Overlooking one of Dominican Republic’s beautiful black sand beaches in Palmar de Ocoa, Barahona, a row of seashore villas dominates the bay. Throughout this picturesque landscape one would notice whistling wind turbines and glistening rooftop solar panels. Although the first utility-scale wind farm will be connected to the grid in August 2011 — a significant landmark in the Dominican Republic’s energy transition – the Dominican market for wind and solar energies is still largely dominated by small, off-grid installations for private homes. Wealthy Dominicans and foreign real-estate investors take advantage of the abundant solar and wind resources to power their villas with a mix of wind and solar energies technologies. Such power supply however, is an exception in the Dominican Republic, where more than 90% of electricity generation comes from imported fossil fuels.
Overcoming market barriers
“I have been developing and installing renewable energies in the Dominican Republic for 10 years now,” said Hector Martinez, a long time renewable energies advocate and the head of the Dominican Renewable Energies Business Association, comprising around 40 renewable energies manufacturers, suppliers and project developers. “The main barrier for a larger deployment of these technologies was and still is finance. Dominican entrepreneurs see the opportunity and they see the potential, but there is currently no funding available for renewable energies.” Funding is particularly necessary to cover projects’ upfront investment cost. To be eligible for funding from banks, developers also need public or private guarantee mechanisms. These are not available either, however.
Dominican project developers usually lack capital of their own to invest in renewable energies, and have no access to borrowing instruments such as soft loans, credits, or grants. Therefore, only self-financing businesses can take advantage of the renewables potential. The largest solar PV installation in the Dominican Republic is a 100 kW roof-mounted installation on a water purification and bottling plant in Santo Domingo north owned by the Lily Water Company. Like many of the Dominican Republic’s large consumers, Lily Water Company generated its own electricity with on-site diesel generators. In 2009, it installed 250 roof-mounted solar panels, able to meet more than 70% of its electricity needs. The system was installed by Trade Master International, one of the Dominican Republic’s major suppliers of wind and solar equipment.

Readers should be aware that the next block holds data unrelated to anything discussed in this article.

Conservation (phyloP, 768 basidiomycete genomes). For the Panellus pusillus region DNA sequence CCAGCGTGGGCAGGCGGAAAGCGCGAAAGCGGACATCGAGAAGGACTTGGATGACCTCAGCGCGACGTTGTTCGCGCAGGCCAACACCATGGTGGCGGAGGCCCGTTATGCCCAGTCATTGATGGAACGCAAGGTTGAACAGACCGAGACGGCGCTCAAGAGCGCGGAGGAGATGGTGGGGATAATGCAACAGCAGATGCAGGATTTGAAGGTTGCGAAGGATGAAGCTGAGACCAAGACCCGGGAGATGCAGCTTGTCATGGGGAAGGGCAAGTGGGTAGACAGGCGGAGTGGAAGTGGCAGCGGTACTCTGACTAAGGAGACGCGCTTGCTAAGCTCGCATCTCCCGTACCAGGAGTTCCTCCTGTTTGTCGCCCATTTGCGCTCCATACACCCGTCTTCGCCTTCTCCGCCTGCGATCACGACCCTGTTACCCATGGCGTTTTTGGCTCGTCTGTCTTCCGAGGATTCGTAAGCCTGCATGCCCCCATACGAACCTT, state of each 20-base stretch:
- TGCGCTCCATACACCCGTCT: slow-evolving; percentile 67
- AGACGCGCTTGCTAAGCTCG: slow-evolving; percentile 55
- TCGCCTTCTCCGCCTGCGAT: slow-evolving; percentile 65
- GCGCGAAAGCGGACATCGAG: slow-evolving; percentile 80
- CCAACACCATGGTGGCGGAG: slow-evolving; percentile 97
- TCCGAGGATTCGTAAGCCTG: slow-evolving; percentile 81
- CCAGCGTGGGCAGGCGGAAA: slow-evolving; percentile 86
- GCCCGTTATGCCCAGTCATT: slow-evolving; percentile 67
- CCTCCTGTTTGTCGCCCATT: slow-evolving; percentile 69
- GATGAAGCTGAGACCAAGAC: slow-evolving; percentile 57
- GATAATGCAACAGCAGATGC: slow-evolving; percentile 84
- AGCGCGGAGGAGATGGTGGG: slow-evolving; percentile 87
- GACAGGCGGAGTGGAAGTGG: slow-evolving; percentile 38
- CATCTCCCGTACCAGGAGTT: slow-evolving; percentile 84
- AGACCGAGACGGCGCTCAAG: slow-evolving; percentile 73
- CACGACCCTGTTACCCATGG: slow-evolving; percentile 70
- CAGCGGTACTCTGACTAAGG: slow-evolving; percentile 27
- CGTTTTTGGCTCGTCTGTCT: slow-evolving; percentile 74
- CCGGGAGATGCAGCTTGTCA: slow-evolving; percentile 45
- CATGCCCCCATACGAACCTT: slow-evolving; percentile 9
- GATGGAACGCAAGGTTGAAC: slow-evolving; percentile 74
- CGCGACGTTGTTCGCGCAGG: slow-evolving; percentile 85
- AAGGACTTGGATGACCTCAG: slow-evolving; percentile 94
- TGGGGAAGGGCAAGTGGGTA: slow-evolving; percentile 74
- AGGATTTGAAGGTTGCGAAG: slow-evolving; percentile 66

Leveraging private capital for renewable energies: the role of Dominican banks
The terms offered by banks for renewable energies are currently not more favorable than those offered for conventional power projects. When I talked to representatives of Dominican banks about renewable energies, they mentioned their inability to provide financing of sufficient length. The longest repayment period that the banks are currently able to offer averages 5 to 7 years. The repayment period for renewable energies project, however, typically spans from 10 to 15 years. An expert from Bank BHD (one of five major banks in the country) also mentioned the lack of an appropriate public or private guarantee mechanism (allowing banks to off-load some of the risk to the government or another organization), as well as a high rate of loan loss provision for banks. The loan loss provision, determined by the Dominican Taxes Superintendence, requires banks to set aside a high allowance in case of customer default. In the absence of a developed domestic market for wind and solar technologies, banks are wary of using the equipment as collateral.
Currently, BHD is the only commercial bank that provides a credit line for renewable energy, energy efficiency and cleaner energy production. Supported by the International Finance Corporation (IFC), the credit line offers low-interest (around 5.5 percent) medium-term (repayment within 5 years with a 1-year grace period) loans for small to medium project developers, with 80 percent of the project’s investment cost available for financing. BHD is responsible for most aspects of the lending process, including marketing, appraisal and credit approval. The company has also set up a project developing assistance facility, which will provide technical expertise (resource assessment, feasibility studies, etc.) and business assistance to developers through the project preparation process. BHD has already started lending to fuel-switching projects, but not yet to renewable energy projects.
In countries where the capital market is not equipped to adequately finance renewable energy projects because of a structural lack of capital, awareness, and experience, strengthening financial intermediaries like banks and investment companies is a good way to leverage private capital to develop renewable energies projects. However, this alone may not be sufficient. Countries that have been successful in promoting renewable energies at a larger scale have not only enabled commercial financing for renewable energy projects, but also set up effective public support mechanisms for renewable energies.
In Part 2 I will write about the role of the Dominican Government in creating an effective support mechanism for renewable energies. Stay tuned.